Monthly Archives: January 2010

Fear & Insecurity

A conversation with a wise girlfriend you’re seeing after awhile can be food for thought. As you exchange titbits of information about news and the then and the now, there’s realization and growing up that happens in those very moments.

I mentioned a name, quite unconsciously with reference to something else. She picked it up and probed. So I told her some. And she told me what she knew, coming from a different source, a different angle. As we put the two together, her story and mine, we created an idea, based on the framework of the person we discussed.

There are of course the men who never got used to the fact that women got a vote, the right to their own bodies, education and careers as well. But there’s a different sort of man around now. This one has had ample time to get used to it. Maybe he had a strong mother. Perhaps he grew up with an ambitious sister. Or maybe he was just sharp that way and found himself the company of women like that.

That means he’s had the time to not just understand and appreciate their motives but also see their Achilles heel, hidden as it may be. The women of today are just as human as the ones that came before them. And hence, we have our own brand of insecurities and fears.

The thing is, my wise friend said,

A guy who sees that insecurity and tries to exploit it to his advantage.

Don’t we know him? We all do, we’ve encountered him at various points of time. In the case we discussed, there was a girl who my friend described as ‘not conventionally good-looking’. The guy in question knows this and seems to be using this over her as a control game. The reason this clicked was that I know when he tried a similar strategy but with a different tactic. He used age instead of looks.

Now the guy in question is of barely any, if at all, consequence to me. The reason this stayed with me is because it brought me back to my own experience of an abusive relationship all those years ago. It’s been very difficult for me to answer questions like why I stayed with him and what hold he had over me.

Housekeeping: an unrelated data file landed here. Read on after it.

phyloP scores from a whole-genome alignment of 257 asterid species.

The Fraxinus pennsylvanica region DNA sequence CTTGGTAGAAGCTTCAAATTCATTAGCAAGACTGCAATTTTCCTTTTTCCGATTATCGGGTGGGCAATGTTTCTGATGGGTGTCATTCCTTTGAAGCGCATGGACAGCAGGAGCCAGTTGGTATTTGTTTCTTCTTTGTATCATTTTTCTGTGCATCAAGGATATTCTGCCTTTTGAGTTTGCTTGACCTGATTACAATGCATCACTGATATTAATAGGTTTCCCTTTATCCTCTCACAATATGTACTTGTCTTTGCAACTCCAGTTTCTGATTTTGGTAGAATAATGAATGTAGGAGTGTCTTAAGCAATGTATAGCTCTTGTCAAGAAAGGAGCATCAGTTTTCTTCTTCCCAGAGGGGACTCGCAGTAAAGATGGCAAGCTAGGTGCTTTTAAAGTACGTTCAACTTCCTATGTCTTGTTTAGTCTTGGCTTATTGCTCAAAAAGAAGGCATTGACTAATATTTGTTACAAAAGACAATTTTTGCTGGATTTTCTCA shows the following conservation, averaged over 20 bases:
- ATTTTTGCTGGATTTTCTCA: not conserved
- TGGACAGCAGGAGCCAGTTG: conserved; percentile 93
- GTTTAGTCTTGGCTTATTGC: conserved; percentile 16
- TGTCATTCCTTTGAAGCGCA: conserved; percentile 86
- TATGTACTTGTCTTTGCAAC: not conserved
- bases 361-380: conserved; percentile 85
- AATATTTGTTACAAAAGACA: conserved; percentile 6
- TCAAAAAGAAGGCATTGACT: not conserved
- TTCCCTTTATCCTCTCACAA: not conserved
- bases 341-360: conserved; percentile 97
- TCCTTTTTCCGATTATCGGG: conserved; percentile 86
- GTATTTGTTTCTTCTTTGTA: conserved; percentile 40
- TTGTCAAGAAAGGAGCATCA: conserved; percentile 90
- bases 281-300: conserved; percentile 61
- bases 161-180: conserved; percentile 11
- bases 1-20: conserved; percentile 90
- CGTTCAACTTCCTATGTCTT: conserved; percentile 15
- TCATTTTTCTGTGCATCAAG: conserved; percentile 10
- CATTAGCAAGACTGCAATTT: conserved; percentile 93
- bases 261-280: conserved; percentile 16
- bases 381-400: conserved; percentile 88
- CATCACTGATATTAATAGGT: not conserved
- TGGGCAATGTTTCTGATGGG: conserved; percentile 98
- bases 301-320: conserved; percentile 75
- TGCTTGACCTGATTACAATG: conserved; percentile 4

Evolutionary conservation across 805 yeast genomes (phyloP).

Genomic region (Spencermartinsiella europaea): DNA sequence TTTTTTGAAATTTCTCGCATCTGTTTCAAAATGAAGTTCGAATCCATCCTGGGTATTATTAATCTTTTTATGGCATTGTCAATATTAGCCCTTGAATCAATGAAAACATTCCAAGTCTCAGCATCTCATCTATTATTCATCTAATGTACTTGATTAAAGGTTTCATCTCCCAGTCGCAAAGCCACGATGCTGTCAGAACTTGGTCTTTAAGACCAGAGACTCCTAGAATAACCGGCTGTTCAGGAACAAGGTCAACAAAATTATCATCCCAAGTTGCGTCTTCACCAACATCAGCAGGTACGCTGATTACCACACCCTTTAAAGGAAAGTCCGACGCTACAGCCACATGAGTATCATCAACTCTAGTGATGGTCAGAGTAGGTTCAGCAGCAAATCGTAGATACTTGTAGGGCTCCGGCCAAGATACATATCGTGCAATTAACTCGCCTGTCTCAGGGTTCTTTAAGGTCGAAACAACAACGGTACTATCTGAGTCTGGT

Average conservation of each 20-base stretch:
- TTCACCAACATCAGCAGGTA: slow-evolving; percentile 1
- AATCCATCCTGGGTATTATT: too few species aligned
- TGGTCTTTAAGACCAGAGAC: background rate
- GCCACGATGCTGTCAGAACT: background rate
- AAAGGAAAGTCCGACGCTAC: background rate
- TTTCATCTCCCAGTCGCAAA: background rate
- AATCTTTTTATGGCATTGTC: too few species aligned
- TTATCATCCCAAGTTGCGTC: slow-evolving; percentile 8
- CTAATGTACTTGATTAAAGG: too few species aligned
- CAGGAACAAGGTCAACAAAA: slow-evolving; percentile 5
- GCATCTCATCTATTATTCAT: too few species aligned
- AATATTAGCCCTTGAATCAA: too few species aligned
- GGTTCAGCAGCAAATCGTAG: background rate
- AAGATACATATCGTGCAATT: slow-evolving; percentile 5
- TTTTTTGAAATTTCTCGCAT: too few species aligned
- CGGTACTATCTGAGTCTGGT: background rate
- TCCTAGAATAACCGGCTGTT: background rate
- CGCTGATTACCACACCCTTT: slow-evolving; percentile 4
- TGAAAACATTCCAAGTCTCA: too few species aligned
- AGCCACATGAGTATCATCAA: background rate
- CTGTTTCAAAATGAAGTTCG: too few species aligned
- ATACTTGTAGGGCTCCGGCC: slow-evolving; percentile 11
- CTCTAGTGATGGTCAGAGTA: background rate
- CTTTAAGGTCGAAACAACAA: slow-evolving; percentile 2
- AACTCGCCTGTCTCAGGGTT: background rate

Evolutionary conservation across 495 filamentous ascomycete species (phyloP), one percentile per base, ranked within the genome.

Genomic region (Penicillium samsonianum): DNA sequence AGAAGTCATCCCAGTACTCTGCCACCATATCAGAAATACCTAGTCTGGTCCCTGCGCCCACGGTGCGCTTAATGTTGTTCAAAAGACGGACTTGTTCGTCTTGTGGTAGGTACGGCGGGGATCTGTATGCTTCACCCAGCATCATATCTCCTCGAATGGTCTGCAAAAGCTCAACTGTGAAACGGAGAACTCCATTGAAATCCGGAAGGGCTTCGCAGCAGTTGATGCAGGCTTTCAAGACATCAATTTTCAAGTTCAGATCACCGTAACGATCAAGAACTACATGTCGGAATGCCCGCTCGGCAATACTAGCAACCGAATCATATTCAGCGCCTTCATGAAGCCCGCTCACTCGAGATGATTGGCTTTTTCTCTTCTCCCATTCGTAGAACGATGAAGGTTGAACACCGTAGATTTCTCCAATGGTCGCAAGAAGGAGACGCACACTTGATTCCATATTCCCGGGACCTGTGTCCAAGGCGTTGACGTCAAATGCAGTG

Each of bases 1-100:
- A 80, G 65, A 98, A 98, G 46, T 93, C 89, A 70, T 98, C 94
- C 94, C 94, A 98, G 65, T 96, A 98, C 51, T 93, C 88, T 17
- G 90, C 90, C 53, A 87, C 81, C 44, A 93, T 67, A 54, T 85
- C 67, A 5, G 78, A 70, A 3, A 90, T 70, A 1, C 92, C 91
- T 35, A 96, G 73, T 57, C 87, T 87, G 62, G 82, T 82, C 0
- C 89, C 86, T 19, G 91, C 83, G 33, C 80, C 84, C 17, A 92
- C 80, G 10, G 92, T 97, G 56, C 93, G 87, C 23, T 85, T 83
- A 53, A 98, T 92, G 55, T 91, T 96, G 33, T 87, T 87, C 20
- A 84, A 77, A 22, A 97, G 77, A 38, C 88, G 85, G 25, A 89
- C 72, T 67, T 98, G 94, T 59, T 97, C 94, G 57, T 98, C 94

The answer is of course that he knew my fears and took advantage of them. No one is so strong that they have no fears. And nobody is so guarded in a relationship that keep all their secrets. But those secrets can turn into ammunition in the wrong hands.

Strangely enough our conversation earlier in the evening revolved around fairness creams. I was trying to explain why the idea of having worked with them at some point of time in my career is something I carry with heavy guilt. She admitted that she had used fairness creams for a good while herself. Then she said,

Strange as it may sound, my moment of reckoning came when I read about the Aishwarya Rai-Salman Khan relationship. To know that a woman like could get battered was to realize that it had nothing to do with looks whatsoever. And that’s when I stopped needing those creams.

Hmm, interesting. So we have our fearful secrets and we have even more furtive ways of getting over them. Those close to us can turn traitor. While those on a completely different world from us, can be our salvation.

Guilt-Reading

I’ve just finished reading my first novel of the genre called DickLit (as opposed to ChickLit).

The book by Mark Mason is called ‘What Men Think About Sex. My initial reaction, one chapter down was,

Whaaaaat? It’s fiction?

and immediately felt cheated.

Despite its seemingly nonfiction (meandering into ‘self-help’ territory?*cringe cringe*) title, it is an out-and-out fiction story set in the form of diary excerpts of the protagonist.